The CMO Landscape: Diversifying to Meet an Evolving Industry
Part one of a three-part series on the Contract Development and Manufacturing industry and potential products liability and manufacturers E&O risks.
Life sciences and medical device companies face ongoing pressure to maintain quality and innovation while reducing time to market and development costs. Outsourcing to contract development and manufacturing organizations (CMOs or aka CDMOs) allows these companies to meet their objectives while focusing on what matters: developing new products.
What is a CMO?
CMOs assist in the development or production of a drug product or medical device for a company that usually owns intellectual property rights for that product or device. Services include:
- Product Development
- Supply Chain Management
(including sterilization, packaging, and warehousing)
As recent as two decades ago, drug and device companies hesitated to outsource to CMOs due to quality concerns, IP issues, or simply lack of control. That’s changed, however, as companies have realized the benefits of outsourcing manufacturing and other tasks to meet market demand. In response, CMOs have continued to expand their offerings.
The Role of CMOs for Medical Device Manufacturers
Since the passage of the Affordable Care Act and the coinciding push toward value-based care, CMOs have become an integral component of original equipment manufacturer (OEM) product development strategy. Two primary reasons OEMs rely on CMOs include:
- To fill a gap. Many OEMs require outside technology and expertise to assure finished products are manufactured correctly. An OEM also may not have the in-house capacity or technological capability to manufacture products at scale.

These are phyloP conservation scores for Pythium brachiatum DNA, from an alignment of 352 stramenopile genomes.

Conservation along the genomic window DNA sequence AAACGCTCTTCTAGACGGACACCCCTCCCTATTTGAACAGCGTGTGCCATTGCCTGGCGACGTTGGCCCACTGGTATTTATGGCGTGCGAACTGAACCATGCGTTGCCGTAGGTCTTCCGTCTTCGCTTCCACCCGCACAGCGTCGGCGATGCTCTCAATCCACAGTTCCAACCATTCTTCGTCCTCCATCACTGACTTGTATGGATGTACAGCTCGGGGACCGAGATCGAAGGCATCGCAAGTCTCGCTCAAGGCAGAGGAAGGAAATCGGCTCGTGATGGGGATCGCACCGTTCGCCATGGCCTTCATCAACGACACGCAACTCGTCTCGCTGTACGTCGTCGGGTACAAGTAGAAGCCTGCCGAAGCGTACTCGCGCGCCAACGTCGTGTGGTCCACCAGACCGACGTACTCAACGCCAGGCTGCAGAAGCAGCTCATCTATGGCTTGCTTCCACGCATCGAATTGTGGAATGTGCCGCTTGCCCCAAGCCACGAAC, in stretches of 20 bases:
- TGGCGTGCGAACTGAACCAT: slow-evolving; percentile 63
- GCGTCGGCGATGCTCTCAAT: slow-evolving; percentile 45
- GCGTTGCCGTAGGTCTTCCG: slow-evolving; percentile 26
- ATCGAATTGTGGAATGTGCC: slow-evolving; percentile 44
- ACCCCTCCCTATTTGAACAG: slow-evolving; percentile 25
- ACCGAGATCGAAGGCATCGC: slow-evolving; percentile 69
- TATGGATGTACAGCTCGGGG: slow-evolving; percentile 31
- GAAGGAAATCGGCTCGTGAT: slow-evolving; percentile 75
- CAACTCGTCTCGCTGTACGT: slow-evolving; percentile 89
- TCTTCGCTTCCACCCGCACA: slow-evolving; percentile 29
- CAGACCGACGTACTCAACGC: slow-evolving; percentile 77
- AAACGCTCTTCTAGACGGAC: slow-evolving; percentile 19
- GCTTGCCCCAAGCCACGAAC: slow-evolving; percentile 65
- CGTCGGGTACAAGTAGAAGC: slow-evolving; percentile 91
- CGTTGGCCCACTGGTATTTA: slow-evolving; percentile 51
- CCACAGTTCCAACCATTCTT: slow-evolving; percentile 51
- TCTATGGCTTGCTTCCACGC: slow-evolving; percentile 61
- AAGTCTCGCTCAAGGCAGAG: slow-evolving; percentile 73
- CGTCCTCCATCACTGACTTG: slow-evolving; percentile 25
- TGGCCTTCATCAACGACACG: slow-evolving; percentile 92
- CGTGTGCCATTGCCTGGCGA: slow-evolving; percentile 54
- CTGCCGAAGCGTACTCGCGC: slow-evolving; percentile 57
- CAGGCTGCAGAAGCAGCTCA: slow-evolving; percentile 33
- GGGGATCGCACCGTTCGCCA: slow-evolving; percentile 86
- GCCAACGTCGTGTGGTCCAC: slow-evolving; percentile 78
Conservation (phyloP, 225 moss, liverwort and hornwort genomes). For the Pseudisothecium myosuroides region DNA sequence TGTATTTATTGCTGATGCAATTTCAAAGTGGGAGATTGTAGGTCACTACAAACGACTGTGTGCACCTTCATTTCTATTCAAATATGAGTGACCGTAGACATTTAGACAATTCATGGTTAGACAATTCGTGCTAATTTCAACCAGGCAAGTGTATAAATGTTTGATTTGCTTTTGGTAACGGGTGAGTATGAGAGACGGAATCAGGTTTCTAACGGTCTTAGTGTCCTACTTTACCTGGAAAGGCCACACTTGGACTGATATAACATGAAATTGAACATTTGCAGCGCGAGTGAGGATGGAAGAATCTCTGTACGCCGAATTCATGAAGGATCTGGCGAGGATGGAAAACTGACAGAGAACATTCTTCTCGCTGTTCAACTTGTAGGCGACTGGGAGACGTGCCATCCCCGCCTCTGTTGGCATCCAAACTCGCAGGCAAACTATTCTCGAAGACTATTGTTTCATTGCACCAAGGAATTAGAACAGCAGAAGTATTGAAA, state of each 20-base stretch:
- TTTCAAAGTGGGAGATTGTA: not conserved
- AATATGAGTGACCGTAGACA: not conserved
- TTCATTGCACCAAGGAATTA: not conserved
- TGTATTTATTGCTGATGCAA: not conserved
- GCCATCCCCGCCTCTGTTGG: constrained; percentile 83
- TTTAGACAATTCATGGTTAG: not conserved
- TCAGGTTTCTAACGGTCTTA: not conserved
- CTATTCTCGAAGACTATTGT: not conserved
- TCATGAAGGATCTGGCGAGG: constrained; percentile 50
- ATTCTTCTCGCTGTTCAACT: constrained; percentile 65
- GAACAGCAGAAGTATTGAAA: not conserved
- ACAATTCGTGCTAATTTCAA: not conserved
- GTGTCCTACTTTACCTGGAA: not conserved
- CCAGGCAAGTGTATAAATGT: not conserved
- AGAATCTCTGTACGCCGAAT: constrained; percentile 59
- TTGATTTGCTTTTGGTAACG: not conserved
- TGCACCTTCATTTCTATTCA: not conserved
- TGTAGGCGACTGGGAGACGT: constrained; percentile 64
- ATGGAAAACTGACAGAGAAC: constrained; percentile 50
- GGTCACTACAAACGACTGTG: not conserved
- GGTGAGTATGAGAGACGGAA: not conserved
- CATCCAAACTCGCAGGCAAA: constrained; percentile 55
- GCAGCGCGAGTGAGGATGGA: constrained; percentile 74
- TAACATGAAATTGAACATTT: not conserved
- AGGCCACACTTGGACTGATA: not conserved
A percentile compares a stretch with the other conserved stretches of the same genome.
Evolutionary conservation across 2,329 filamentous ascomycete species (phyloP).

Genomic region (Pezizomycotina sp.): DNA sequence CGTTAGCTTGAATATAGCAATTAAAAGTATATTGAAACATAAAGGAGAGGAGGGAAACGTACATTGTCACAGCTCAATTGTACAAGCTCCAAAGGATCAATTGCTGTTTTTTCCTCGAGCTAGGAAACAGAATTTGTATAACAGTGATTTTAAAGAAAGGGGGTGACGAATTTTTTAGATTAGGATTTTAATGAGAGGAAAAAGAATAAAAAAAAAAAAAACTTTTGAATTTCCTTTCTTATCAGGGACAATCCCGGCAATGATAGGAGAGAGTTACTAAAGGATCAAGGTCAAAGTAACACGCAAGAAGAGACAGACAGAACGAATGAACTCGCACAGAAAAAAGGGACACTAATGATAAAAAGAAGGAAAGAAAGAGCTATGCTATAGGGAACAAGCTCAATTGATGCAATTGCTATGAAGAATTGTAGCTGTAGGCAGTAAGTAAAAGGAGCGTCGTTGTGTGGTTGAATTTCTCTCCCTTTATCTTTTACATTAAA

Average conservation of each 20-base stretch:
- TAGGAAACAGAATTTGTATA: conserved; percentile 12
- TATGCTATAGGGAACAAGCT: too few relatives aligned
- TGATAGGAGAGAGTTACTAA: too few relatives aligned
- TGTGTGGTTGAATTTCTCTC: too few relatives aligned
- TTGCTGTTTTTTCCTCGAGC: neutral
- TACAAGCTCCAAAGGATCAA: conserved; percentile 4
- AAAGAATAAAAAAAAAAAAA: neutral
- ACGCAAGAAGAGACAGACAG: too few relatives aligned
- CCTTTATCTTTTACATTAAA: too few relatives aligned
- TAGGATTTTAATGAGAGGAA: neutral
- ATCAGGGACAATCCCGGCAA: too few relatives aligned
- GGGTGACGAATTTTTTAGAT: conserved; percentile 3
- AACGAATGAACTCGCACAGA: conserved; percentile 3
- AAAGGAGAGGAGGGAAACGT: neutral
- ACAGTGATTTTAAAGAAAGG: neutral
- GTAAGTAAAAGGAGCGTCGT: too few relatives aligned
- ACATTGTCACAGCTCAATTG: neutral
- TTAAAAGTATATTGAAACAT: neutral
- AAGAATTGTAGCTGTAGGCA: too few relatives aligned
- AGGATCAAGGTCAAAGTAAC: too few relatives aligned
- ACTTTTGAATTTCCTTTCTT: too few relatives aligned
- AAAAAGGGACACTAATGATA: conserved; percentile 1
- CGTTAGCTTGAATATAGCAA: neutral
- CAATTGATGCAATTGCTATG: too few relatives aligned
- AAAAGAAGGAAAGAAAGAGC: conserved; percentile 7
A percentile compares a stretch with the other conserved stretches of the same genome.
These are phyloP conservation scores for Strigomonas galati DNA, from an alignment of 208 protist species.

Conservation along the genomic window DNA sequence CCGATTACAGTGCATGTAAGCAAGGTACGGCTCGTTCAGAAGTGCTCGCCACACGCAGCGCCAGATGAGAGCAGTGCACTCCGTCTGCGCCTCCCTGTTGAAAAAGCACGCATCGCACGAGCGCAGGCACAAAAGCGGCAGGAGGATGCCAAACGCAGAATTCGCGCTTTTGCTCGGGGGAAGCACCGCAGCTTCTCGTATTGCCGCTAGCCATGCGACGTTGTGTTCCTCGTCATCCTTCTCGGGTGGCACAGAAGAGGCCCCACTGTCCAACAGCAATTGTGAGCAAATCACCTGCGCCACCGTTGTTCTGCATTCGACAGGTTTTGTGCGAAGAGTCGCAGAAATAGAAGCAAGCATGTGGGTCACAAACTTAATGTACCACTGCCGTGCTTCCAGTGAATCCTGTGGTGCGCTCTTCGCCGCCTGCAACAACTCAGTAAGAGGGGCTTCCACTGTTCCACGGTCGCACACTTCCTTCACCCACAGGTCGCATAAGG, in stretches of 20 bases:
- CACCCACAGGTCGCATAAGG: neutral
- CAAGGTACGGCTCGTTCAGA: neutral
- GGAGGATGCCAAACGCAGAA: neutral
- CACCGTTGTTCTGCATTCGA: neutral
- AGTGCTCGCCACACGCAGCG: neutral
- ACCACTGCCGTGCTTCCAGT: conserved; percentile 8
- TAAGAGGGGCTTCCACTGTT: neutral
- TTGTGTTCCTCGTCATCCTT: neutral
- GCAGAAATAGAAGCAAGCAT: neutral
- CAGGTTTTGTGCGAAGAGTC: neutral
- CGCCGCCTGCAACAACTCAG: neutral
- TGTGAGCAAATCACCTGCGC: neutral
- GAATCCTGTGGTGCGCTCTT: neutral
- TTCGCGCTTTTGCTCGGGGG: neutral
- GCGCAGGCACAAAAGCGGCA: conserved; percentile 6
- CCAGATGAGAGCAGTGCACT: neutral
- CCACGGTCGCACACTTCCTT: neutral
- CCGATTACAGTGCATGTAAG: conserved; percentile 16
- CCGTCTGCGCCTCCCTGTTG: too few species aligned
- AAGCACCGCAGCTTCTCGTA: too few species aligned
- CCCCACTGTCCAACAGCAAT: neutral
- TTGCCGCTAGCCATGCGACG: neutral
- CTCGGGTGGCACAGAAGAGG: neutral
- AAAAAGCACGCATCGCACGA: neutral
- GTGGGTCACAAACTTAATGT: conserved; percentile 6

- To cut costs. OEMs must continue to innovate while proving value to payers and customers. Outsourcing certain functions to CMOs allows OEMs to keep staff and space to a minimum. Medical device companies can utilize a CMO and produce the most cost-effective product they can while not sacrificing product quality.
CMOs and OEMs: An Evolving Relationship
The relationship between OEMs and CMOs continues to evolve with the industry. CMOs that offer lower manufacturing costs and a more efficient global supply chain can help OEMs increase profits even while producing at a relatively low volume.
OEMs consider their CMOs valued partners that provide assistance from product development to delivery. As these parties enter into long-term contracts, factors such as trust and close management contact become increasingly important.
Biologics present a new opportunity for CMOs with cell culture and other specific manufacturing experience. According to Bloomberg, the global cancer biologics market is expected to grow by $40.48 billion between 2019 and 2023.
Meanwhile, medical devices have become more software-driven. Therapeutic devices often now have a digital health component. The rise in digital health products prompted the FDA to launch a Digital Health Program as well as specific procedures for software-as-a-medical-device (SaMD) and software-in-a-medical device (SiMD). CMOs with an understanding of digital technologies can help their OEM partners meet the rapid pace of innovation.
Medmarc has a long history of insuring CMOs, managing their claims, and providing risk management services. To learn more about how Medmarc takes care of its CMO insureds, call us at 1-800-356-6886.